Debt revived do I have to appear in court?
Recently on our legal forum a user asked, “I owed debts to a creditor. Although the statute of limitations had expired the creditor was able to successfully revive the debt. What does this mean for me and will I have to appear in court to deal with this debt issue?”
State laws determine the amount of time or statute of limitations for debt collection. Whether the debt agreement is oral or written, the creditor only has a specified amount of time to collect the debt. For example, in the state of Georgia, the statute of limitations for a written contract is six years. Oral contracts have a four year statute of limitations. Debtors, however, may take certain actions which may restart the statute of limitations for debt collection and allow creditors to collect payment for debts which were previously time-barred.
Reviving Old Debt
Although creditors are limited in their legal remedies for debt repayment after the statute of limitations, creditors are allowed to contact debtors about time-barred debts. Often they will do this to see if they can get the debtor to make voluntary debt payments.
Unfortunately, many debtors do not understand the laws and may not realize that the statute of limitations may be restarted for certain old debts. Although state laws vary, in some cases, for example, all a debtor may have to do to restart the statute of limitations is to admit the debt is theirs, complete forms sent by the collectors, or make a partial payment.
In Georgia, for example, a debtor may extend the statute of limitations by giving written acknowledgment or a new promise to the creditor which “sufficiently identifies the debt or affords a means of identification with reasonable certainty.”
Although a new contract is not established, the old promise or contract is revived, and the duration of the statute of limitations is governed by the nature of the original debt obligation.
How do I avoid reviving old debt?
So what do you do to avoid reviving old debt? The best course of action (before you make any payments or discuss your debt with anyone) is to understand the laws of your state and how debts can be revived. Information can be found by contacting the attorney general’s office in your state or the department of consumer affairs.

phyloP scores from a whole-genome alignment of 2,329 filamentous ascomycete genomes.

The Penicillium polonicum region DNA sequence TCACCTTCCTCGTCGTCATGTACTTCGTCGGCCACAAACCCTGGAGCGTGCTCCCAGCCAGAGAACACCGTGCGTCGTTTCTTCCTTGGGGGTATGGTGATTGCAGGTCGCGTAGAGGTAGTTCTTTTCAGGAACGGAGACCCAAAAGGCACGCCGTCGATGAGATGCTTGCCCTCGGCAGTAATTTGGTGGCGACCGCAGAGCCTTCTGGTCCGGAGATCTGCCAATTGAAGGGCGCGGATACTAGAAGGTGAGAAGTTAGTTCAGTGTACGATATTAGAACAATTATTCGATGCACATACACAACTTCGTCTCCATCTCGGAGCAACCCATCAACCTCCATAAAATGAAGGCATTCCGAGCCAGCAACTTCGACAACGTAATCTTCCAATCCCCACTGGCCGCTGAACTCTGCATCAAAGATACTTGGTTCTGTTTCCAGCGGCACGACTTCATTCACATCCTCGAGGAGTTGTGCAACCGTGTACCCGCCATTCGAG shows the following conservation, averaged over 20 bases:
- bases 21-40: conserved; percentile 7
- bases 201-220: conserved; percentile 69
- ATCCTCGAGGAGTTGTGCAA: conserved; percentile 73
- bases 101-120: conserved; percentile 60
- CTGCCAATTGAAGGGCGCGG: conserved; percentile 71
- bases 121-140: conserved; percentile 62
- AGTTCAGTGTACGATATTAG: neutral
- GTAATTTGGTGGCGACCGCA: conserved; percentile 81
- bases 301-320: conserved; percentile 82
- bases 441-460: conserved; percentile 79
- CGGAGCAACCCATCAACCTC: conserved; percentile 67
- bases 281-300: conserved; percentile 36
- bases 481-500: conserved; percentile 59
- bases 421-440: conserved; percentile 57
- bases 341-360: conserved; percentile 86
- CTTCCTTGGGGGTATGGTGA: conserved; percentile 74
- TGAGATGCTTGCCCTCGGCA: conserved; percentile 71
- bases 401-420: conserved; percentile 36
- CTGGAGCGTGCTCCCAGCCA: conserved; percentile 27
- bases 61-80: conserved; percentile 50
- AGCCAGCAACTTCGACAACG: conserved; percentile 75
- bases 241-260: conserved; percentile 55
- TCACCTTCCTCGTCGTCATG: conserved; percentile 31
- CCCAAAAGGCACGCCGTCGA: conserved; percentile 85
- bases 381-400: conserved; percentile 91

You can also ask the creditor whether the debt is time-barred, which the creditor is required by law to either decline to answer or answer truthfully. You can also request information about the date of the last payment. Specifically, you are “disputing” the debt and you would like to “verify” it.
What if I am sued after the statute of limitations?
You mentioned your debt was revived so this does not apply in your case, but some debtors may be sued for debt which is too old to collect. If this is the case you must take the initiative and raise the defense that the debt is beyond the statute of limitations.
In some cases, you may also be able to file a countersuit under the Fair Debt Collection Practices Act, arguing the debt collector has violated the law by suing you for time-barred debt.
Repaying revived debt
Now back to your question about revived debt and debt repayment. If the debt you owe has been revived you have the same options you had before: refuse to repay the debt, repay part of the debt, or repay all of the debt. The creditor will also have the same options they had before: write-off the debt, continue to attempt to collect the debt, or file suit against you in court.
If they file suit against you, you need to respond to the summons or the judge will simply find in their favor and issue a default judgment. You can either respond on your own or hire a lawyer. If the case proceeds all the way to court there will eventually be a court date where you are required to appear in court and argue your case.
Stop creditor harassment
Finally, if your debt has been sold to a third-party debt collector and you are tired of the harassing phone calls you may have the right to ask debt collectors in writing to stop contacting you. This is not a reaffirmation of the debt, but simply a right under the Fair Debt Collection Practices Act.
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